Amid the collapse of the second, third, and fourth largest banks in American history, U.S. president Joe Biden reassured the public that the country’s banking system remains sturdy. However, the president also acknowledged the “threat by the speaker of the House to default on the national debt.”

Biden Expresses Confidence in American Banking System Despite First Republic Bank Collapse

Biden’s recent statements were made following California’s financial regulators seizing First Republic Bank and placing it under the control of the U.S. Federal Deposit Insurance Corporation (FDIC). After the bank’s seizure, it was then sold to JPMorgan Chase, the largest bank in the United States, which pledged to cover all deposits, including the uninsured.

Biden expressed his approval of the government’s handling of the crisis, saying, regulators have taken action to facilitate the sale of First Republic Bank, making sure that all depositors are protected, and “taxpayers are not on the hook.”

“These actions are going to make sure that the banking system is safe and sound,” Biden stated. “And that includes protecting small businesses across the country who need to make payroll for workers and their small businesses.”

The president’s comments echo those made after the fall of Silicon Valley Bank and Signature Bank. U.S. Treasury secretary Janet Yellen also gave similar reassurances when the two banks collapsed, emphasizing the safety and soundness of the banking industry.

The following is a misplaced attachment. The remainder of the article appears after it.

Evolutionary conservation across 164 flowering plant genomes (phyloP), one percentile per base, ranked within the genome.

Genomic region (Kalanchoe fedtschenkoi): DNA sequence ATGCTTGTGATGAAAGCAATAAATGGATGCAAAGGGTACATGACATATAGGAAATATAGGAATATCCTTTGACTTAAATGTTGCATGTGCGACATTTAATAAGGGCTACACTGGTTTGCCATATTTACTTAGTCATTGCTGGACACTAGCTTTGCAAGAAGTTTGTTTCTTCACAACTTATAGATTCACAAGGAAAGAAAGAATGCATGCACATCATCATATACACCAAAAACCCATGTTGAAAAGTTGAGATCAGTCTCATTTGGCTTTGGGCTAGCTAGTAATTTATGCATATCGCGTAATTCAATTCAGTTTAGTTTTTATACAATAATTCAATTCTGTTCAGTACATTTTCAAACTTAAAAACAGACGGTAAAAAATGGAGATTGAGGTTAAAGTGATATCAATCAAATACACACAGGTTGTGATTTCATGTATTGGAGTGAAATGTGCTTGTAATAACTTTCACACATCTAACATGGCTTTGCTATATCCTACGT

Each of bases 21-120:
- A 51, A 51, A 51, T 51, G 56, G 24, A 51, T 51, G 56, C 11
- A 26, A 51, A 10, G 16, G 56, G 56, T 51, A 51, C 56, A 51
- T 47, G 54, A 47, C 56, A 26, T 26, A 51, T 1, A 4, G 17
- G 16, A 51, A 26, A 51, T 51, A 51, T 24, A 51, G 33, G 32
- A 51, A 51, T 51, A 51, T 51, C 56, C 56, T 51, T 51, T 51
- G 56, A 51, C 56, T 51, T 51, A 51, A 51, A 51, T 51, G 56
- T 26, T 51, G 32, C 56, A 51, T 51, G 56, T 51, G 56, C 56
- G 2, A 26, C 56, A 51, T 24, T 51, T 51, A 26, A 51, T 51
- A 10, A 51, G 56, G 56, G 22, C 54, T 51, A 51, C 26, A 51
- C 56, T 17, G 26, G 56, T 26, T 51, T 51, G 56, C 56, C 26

However, some have criticized Yellen’s handling of the crisis, with one contributor to the New York Post, Charles Gasparino, labeling her “clueless” for her failure to prevent the collapse of First Republic Bank.

Yellen was “drooling happy talk about the banking system, and asking other banks to bail out the zombie. She’s also doubling down on her mistakes that caused this banking crisis in the first place, making it more difficult to escape,” Gasparino said.

Yellen has sounded an alarm about the U.S. defaulting on its debts, a concern that Biden echoed during his press conference on First Republic’s downfall. On Monday, the president emphasized the need to ensure the continued reliance on the economy and financial system, calling for the “threat by the speaker of the House to default on the national debt” to be taken off the table.

Republican lawmakers, however, have stood firm on the country’s debt limit, demanding repeals of the Inflation Reduction Act before they agree to any increase. The potential default on the country’s debt by the end of the summer has heightened fears of financial instability and a prolonged recession in the United States.

In a note shared with News, Ruslan Lienkha, the chief of markets at Youhodler, an international fintech platform based in Switzerland, expounded on the impact of First Republic’s failure on the stability of the U.S. banking sector. Lienkha voiced apprehension that the Fed’s rate hikes that have taken place in the past year have been particularly “painful for small and mid-sized banks in the United States.”

“Which means the collapse of First Republic Bank is likely not the last one,” Lienkha opined. “A potential bankruptcy of the bank could trigger a broader financial crisis in the country, affecting the real estate market and many other related industries—which could have massive implications for the world economy.”

What do you think the government will do to try and prevent another banking crisis and a potential default on the national debt in the future? Share your thoughts in the comments section below.

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